According to the World Bank report, “Women and Trade in Africa: Realizing the Potential”, eliminating gender-specific barriers can help boost trade and increase productivity in Africa. Behind the research for this report were women who shared their personal stories of how they overcame gender discrimination at work in order to realize their potential.
After being thrown out of her house, Mary from Tanzania started her own company and now has over 300 clients internationally. Mary employs hundreds of women and is planning to start a training institution designed specifically for women.
Charity from Kenya secretly applied for college – against her family’s wishes – to pursue a degree in Tourism. Tourism in Kenya brings in over $1 billion annually, directly provides over 300,000 jobs and accounts for 12.5% of the country’s GDP. Despite the pressure to do otherwise, Charity took advantage of the opportunity to benefit from the sector and is now a park ranger.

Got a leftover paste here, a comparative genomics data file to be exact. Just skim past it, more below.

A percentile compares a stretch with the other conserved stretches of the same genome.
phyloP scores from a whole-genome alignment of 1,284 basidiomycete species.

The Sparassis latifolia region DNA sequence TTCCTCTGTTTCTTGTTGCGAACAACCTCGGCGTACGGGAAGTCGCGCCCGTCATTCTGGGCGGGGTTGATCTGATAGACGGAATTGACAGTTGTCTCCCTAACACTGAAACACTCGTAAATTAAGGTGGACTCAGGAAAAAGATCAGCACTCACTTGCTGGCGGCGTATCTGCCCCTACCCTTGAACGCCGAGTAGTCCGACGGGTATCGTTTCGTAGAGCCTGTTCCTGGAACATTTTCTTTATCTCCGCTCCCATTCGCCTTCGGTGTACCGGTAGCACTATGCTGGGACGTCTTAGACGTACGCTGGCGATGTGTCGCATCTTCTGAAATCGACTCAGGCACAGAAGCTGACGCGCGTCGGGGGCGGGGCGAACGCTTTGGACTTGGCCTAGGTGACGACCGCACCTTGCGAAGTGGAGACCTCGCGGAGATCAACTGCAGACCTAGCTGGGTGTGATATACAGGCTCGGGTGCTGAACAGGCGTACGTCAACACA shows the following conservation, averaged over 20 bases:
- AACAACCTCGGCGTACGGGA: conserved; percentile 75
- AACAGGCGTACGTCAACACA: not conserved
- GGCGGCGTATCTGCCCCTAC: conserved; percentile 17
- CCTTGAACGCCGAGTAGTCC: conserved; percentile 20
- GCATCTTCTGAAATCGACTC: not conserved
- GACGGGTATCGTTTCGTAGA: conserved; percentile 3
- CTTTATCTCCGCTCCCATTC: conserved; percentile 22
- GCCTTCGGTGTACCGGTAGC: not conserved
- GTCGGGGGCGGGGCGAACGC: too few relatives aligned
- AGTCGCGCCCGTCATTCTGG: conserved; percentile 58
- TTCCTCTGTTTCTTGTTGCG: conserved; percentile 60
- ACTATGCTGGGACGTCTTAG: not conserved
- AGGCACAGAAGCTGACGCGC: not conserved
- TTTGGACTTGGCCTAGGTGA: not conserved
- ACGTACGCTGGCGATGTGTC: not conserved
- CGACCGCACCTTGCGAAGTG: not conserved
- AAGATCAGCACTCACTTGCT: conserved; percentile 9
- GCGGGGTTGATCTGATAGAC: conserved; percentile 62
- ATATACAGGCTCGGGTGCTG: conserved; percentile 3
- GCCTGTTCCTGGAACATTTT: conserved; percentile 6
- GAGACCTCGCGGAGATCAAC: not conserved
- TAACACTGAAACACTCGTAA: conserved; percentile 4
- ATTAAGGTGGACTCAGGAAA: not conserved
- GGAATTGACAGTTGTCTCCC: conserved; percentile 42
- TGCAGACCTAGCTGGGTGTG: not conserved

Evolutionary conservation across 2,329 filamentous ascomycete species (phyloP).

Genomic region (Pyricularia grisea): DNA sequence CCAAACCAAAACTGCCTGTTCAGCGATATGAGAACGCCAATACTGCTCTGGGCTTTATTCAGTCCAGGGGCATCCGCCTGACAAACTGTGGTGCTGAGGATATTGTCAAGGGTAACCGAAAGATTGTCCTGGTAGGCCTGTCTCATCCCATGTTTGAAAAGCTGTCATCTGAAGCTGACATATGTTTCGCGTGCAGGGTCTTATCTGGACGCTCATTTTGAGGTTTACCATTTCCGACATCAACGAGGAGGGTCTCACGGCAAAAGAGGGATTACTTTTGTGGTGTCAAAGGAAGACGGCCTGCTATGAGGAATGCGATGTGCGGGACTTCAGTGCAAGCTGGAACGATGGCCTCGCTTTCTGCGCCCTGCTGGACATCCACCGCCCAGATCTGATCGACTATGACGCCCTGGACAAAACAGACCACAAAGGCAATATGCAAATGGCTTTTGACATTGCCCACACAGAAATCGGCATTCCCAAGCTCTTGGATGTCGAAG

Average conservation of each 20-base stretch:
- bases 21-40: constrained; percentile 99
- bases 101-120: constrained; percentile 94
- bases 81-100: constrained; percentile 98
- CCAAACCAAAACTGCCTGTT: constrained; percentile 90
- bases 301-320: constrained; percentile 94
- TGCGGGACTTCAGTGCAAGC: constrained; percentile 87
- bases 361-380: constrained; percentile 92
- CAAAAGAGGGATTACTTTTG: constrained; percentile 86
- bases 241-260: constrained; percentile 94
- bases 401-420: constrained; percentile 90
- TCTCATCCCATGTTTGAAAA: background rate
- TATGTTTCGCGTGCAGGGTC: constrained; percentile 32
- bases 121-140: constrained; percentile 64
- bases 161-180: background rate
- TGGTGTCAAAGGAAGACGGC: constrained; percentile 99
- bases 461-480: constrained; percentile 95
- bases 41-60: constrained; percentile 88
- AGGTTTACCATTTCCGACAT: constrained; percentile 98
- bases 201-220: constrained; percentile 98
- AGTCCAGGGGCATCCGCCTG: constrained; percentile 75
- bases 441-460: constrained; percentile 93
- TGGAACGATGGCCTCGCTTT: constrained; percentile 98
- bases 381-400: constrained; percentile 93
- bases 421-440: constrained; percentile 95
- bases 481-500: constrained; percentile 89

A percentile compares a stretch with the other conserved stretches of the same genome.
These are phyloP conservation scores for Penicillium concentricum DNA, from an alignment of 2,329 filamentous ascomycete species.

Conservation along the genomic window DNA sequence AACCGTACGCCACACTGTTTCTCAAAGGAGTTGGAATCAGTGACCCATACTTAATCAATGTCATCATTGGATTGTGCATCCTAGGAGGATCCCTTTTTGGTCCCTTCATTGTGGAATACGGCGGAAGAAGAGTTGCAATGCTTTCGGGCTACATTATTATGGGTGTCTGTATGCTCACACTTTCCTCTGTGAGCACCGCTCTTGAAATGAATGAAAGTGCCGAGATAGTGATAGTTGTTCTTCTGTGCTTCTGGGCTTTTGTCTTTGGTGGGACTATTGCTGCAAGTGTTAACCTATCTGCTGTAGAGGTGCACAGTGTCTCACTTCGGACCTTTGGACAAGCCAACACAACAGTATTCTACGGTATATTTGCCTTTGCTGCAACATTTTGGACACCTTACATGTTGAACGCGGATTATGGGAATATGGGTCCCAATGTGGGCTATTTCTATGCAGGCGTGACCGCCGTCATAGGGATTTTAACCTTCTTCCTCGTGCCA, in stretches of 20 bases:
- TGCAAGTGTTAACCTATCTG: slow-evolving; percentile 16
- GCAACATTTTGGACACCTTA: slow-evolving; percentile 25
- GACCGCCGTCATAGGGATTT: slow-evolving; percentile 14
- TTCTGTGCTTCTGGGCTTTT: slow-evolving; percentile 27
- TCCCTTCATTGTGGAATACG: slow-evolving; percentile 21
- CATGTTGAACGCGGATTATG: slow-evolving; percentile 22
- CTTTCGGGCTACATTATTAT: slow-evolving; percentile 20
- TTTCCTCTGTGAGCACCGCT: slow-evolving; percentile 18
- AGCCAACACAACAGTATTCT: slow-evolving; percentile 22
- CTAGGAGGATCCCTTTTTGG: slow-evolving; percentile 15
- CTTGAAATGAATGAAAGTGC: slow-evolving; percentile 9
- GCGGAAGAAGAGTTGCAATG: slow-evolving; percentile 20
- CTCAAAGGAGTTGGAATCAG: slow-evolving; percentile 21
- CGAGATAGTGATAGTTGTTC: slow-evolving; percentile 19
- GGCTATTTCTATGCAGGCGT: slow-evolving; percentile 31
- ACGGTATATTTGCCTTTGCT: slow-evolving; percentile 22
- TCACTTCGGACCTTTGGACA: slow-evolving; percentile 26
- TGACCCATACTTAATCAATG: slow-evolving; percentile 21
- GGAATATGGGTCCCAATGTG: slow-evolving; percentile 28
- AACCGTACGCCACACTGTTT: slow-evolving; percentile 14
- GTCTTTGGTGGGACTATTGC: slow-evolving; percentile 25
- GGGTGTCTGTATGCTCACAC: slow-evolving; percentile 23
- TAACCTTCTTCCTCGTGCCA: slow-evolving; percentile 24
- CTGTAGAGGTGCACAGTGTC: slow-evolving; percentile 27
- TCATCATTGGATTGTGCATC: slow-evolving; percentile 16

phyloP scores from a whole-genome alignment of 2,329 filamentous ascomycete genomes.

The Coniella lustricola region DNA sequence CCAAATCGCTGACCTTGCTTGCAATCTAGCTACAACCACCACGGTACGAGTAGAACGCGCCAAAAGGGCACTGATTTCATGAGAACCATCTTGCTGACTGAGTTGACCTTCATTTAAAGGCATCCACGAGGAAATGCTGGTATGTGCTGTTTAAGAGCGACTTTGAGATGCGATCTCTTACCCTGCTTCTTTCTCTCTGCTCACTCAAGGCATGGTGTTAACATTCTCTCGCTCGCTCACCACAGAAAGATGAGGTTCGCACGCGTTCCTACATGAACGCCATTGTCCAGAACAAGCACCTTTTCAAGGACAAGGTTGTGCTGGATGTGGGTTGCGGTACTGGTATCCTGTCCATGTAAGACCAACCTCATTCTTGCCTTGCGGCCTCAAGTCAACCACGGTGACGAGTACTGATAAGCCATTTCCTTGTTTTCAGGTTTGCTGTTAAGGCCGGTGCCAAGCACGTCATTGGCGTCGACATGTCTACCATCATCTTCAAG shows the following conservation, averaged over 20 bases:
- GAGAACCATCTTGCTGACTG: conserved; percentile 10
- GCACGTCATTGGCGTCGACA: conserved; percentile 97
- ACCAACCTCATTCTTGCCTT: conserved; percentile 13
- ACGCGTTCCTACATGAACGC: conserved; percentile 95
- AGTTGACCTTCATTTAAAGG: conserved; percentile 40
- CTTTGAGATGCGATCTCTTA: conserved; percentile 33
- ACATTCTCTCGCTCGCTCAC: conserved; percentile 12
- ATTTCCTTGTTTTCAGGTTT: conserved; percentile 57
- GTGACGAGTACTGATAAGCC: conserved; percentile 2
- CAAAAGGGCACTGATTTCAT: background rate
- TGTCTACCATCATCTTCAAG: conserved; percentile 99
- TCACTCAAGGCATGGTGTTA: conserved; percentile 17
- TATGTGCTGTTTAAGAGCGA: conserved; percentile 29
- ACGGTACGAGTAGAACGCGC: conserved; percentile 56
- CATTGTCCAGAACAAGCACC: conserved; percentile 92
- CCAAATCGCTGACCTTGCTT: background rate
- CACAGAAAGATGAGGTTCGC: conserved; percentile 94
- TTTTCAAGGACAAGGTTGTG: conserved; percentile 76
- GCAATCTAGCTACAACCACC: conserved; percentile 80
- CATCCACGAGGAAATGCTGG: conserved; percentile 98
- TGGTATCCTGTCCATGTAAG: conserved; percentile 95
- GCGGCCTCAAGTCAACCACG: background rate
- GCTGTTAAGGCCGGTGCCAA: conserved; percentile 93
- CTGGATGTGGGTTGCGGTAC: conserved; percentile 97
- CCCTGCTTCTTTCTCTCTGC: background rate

This short film, Mind the Gap: Gender Equality and Trade in Africa, follows these women as they share their experiences taking advantage of trade opportunities and tapping into foreign markets.
Photo taken by the United Nations Association at the annual UN-UNA meeting (at United Nations)
The Implications of Immigration: One Senegalese Street Vendor’s Story of Life on the New York City Streets
TALIBES IN DAKAR, SENEGAL
These photos were taken by me during my trip to Senegal. I’ve recently written on the subject of the talibés. Here is an excerpt from my paper: